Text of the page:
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Wind farm technology goes sonic

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June 4, 2007

Wind farm technology goes sonic

Wind farm technology goes sonic

June 5, 2007 The pressing need for viable alternative energy sources that do more than just supplement coal fired power-stations is driving advances in the development of wind energy. One major hurdle in establishing successful wind farms is the difficulty in attaining accurate site evaluation data and it is this problem that the Triton Sonic Wind Profiler seeks to address. Designed to measure wind-speed at heights of up to 200m without the need for erecting costly and less effective masts, the wind profiler utilizes a technique known as Sodar (sound detection and ranging) that measures sound waves echoes in the atmosphere in a similar way to Sonar detection used by submarines underwater.

In evaluating a suitable site to erect a windfarm measurements need to be taken over a period of at least a year. This is traditionally achieved through use of a meteorological mast or met mast – a tower equipped with anemometers and other weather instruments. The limitations of these masts include a height restriction of 60m (any tower above this height requires aircraft warning lights) which makes assessment of a site for a turbine 75-80m high less than ideal along with their high visibility, which raises public concerns before the site has been properly evaluated.

Relying on precise measurements of frequency and time delay from sound pulses that are bounced back to the transmission unit by wind turbulence, Sodar technology addresses these concerns by providing a virtually invisible tool which measures the wind speed and direction at various heights up to 200 meters. The Triton system also overcomes some of the problems associated with existing Sodar technology by remaining effective even in poor weather and delivering easy to interpret wind data without an on-site presence.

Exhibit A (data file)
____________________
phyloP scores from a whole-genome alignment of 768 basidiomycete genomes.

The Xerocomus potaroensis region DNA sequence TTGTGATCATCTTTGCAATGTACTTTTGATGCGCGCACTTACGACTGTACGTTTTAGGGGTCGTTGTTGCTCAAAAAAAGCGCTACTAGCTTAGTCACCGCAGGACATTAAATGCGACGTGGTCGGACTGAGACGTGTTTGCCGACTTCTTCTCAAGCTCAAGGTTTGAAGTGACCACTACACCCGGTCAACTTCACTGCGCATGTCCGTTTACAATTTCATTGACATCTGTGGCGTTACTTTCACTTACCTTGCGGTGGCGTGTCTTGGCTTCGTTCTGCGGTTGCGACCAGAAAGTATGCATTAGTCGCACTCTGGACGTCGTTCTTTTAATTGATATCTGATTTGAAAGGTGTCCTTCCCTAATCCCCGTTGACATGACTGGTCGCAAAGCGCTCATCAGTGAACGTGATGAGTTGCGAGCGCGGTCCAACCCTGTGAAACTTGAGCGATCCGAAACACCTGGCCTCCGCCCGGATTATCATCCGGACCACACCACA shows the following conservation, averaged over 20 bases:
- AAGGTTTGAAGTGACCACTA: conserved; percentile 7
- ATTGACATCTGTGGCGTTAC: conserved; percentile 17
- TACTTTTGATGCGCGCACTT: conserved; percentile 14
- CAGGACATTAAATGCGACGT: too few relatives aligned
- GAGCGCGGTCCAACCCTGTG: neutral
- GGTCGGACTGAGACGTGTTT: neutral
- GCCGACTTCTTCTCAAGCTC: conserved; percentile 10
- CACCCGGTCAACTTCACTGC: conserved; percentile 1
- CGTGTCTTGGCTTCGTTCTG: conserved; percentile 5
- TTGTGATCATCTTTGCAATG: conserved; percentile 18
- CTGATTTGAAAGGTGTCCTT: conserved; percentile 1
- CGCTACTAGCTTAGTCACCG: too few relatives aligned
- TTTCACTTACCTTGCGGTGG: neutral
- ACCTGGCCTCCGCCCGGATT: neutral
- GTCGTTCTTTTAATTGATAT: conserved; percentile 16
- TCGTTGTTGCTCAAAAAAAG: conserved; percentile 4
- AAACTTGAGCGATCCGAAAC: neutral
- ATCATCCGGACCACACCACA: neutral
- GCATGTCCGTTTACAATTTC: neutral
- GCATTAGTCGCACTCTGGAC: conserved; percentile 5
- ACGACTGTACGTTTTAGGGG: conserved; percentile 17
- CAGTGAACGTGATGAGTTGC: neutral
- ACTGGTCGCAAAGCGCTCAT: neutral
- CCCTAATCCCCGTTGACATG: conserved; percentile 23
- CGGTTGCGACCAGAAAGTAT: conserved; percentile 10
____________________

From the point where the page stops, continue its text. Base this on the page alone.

Triton also boasts innovations such as a hexagonal transducer array and a tri-lobed acoustic enclosure that increase accuracy by improving signal-to-noise ratios and beam focus, rugged construction making the unit effective in all weather conditions and the ability to correct measurements when used on uneven ground.

Despite the key significance of this and other new wind measurement technologies such as the laser based LiDAR unit featured last week on Gizmag.com in the arena of wind farm evaluation, Second Wind see applications for the technology beyond this in areas including the detection of wind shear at airports.

About the Author
Noel McKeegan After a misspent youth at law school, Noel began to dabble in tech research, writing and things with wheels that go fast. This bus dropped him at the door of a freshly sprouted Gizmag.com in 2002. He has been Gizmag's Editor-in-Chief since 2007.   All articles by Noel McKeegan
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